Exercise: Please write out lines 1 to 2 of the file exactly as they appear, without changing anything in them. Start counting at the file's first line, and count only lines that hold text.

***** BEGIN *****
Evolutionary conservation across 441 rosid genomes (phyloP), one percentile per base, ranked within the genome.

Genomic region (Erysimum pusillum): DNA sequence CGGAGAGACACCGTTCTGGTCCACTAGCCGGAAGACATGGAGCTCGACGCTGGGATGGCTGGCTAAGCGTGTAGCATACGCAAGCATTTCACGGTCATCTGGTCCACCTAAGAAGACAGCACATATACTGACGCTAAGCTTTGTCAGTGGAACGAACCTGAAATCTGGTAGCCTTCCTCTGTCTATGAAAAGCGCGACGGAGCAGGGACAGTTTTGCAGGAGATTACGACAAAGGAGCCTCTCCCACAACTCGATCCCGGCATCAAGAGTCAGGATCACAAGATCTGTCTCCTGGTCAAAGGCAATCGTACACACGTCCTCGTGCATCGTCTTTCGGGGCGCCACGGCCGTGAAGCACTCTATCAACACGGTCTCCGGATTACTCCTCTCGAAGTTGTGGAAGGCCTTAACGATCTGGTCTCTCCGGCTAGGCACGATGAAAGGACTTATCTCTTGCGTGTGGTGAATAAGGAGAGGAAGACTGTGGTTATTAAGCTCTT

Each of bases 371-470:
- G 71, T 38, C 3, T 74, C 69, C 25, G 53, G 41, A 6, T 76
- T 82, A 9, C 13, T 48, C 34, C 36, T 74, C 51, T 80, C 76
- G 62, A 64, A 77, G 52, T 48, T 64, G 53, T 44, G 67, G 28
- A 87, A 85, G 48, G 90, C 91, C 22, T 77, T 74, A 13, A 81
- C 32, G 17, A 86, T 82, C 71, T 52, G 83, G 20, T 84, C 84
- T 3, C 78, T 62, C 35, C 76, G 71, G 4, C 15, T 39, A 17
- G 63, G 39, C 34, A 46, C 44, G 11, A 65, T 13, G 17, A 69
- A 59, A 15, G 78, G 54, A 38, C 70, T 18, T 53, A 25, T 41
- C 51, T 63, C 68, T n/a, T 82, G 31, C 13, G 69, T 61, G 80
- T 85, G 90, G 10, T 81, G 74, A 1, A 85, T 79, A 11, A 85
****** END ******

Evolutionary conservation across 441 rosid genomes (phyloP), one percentile per base, ranked within the genome.

Genomic region (Erysimum pusillum): DNA sequence CGGAGAGACACCGTTCTGGTCCACTAGCCGGAAGACATGGAGCTCGACGCTGGGATGGCTGGCTAAGCGTGTAGCATACGCAAGCATTTCACGGTCATCTGGTCCACCTAAGAAGACAGCACATATACTGACGCTAAGCTTTGTCAGTGGAACGAACCTGAAATCTGGTAGCCTTCCTCTGTCTATGAAAAGCGCGACGGAGCAGGGACAGTTTTGCAGGAGATTACGACAAAGGAGCCTCTCCCACAACTCGATCCCGGCATCAAGAGTCAGGATCACAAGATCTGTCTCCTGGTCAAAGGCAATCGTACACACGTCCTCGTGCATCGTCTTTCGGGGCGCCACGGCCGTGAAGCACTCTATCAACACGGTCTCCGGATTACTCCTCTCGAAGTTGTGGAAGGCCTTAACGATCTGGTCTCTCCGGCTAGGCACGATGAAAGGACTTATCTCTTGCGTGTGGTGAATAAGGAGAGGAAGACTGTGGTTATTAAGCTCTT